Waiting for the rock 'n' roll to start again
|Date time||Lat||Long||VMG||Crs||Spd||Spd||Spd||Dist||DTF||DT G3|
|14/12/2011 08:00||57°28.43'S||173°25.61'E||20.2||105°||20.8||18.9||21.6||518.4||10 965||2 019.30|
|14/12/2011 05:00||57°09.80'S||171°41.14'E||12.6||121°||14.1||19||22.4||538.2||11 022||2 030.70|
|14/12/2011 02:00||56°59.69'S||170°03.90'E||24.4||90°||24.6||21.8||23.9||572.9||11 075||2 052.70|
|13/12/2011 23:00||56°58.29'S||168°00.22'E||21.8||94°||21.9||20.6||24.5||588.8||11 143||2 062.10|
|13/12/2011 20:00||56°54.83'S||166°03.16'E||19.3||86°||19.9||19.4||24||576||11 206||2 079.50|
|13/12/2011 17:00||56°53.54'S||164°15.51'E||17.2||83°||18.1||24.1||24.8||595||11 265||2 097.30|
|13/12/2011 13:45||56°55.21'S||161°55.93'E||28.3||91°||28.3||24.9||25.3||607.7||11 342||2 101.50|
|13/12/2011 11:00||56°47.65'S||159°44.90'E||19.8||93°||20.1||24.4||25.7||617.4||11 417||2 094.10|
|13/12/2011 08:00||56°48.80'S||157°30.68'E||24.9||86°||26||26.2||26.7||640.4||11 492||2 100.10|
14 knots...yes, just 14 knots. This is the fourth lowest hourly speed snapshot we have seen so far on Banque Populaire since she left on her Jules Verne Trophy attempt on 22 November. This is due to her erring into the dissolving area of high pressure to her east, but will also allow Loick Peyron's crew some down time before the rock 'n' roll starts again with the onset of the next depression.
Over the course of today the depression currently to the west of New Zealand spawns a new system to the south of New Zealand (you can already see it forming in the chartlet above) which moves rapidly southeast. The Banque Populaire crew is waiting for the strong northwesterlies preceding this which will allow them to start hitting the big numbers again later today. This depression - okay it merges with another on Saturday - looks set to power Banque Populaire all the way to Cape Horn, where she should arrive sometime on Monday.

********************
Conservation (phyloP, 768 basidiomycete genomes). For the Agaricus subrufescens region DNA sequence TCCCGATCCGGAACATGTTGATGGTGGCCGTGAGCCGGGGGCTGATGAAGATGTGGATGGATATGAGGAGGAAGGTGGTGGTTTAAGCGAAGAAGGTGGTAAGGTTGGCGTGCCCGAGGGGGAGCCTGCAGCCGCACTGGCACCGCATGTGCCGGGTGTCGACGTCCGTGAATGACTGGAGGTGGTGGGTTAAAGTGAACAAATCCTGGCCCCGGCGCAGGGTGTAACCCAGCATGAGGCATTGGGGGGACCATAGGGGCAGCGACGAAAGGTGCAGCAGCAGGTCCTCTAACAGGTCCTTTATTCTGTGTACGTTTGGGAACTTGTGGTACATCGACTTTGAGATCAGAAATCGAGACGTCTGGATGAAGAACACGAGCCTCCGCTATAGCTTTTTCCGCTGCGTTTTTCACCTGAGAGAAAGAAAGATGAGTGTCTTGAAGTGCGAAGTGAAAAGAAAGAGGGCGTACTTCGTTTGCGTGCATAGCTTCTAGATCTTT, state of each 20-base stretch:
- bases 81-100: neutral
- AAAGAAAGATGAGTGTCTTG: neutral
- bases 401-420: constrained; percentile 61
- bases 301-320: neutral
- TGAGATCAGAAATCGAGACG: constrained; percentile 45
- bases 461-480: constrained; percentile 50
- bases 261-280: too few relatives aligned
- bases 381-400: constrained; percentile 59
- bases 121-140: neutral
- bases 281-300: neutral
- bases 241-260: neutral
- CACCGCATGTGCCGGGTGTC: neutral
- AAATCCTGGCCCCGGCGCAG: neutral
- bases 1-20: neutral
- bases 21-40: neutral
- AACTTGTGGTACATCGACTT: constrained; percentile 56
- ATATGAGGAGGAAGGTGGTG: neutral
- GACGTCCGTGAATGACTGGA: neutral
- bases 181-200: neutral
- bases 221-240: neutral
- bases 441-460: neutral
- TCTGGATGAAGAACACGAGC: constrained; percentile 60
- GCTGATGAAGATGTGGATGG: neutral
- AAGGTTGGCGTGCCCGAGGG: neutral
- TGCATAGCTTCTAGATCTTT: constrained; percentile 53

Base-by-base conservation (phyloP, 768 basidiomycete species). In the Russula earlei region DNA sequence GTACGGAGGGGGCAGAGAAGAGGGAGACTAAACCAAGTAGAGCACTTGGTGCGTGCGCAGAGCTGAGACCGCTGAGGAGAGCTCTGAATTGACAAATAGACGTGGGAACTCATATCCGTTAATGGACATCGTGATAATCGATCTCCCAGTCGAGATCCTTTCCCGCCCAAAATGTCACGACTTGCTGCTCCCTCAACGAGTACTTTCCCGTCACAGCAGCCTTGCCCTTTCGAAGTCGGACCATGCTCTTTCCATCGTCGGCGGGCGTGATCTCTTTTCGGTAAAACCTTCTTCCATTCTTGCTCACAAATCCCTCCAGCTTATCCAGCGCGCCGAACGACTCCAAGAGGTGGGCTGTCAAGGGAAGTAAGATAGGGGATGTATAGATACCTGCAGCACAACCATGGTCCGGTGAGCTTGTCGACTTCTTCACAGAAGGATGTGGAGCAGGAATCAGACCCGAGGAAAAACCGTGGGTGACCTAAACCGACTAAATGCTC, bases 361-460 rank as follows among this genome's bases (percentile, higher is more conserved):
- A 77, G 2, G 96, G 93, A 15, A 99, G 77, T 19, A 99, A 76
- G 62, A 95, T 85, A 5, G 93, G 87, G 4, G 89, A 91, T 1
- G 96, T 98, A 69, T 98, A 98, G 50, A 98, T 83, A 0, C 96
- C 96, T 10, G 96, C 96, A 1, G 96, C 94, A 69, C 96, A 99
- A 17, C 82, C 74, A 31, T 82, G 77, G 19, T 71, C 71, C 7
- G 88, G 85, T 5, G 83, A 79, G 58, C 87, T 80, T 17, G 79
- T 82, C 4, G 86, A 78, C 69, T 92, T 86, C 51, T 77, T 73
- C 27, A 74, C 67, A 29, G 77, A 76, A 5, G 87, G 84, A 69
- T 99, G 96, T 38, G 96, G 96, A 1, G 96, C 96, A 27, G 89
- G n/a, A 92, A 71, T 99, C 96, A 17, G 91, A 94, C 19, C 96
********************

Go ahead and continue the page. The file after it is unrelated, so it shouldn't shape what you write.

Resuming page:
Yesterday crewman Pierre-Yves Moreau spoke about life on board: "This is the dark for us, but the nights are very short, and while the brightness comes down a lot it doesn't get completely dark. After two difficult days off South Australia it is a bit calmer today. We have plunged south and we are now south of New Zealand. The sea was much calmer and it feels really good. Today, the day was quite sunny and it heats up quickly. We find it relatively warm, we can remove our gloves. We have layers of clothes on, and thermal caps but the priority is to keep our gloves dry. We try to keep our belongings from getting damp and the best way to do that is to sleep with them. The Southern Ocean seems very long, or at least in my case, I am beginning to find it long. But everything is going well on board."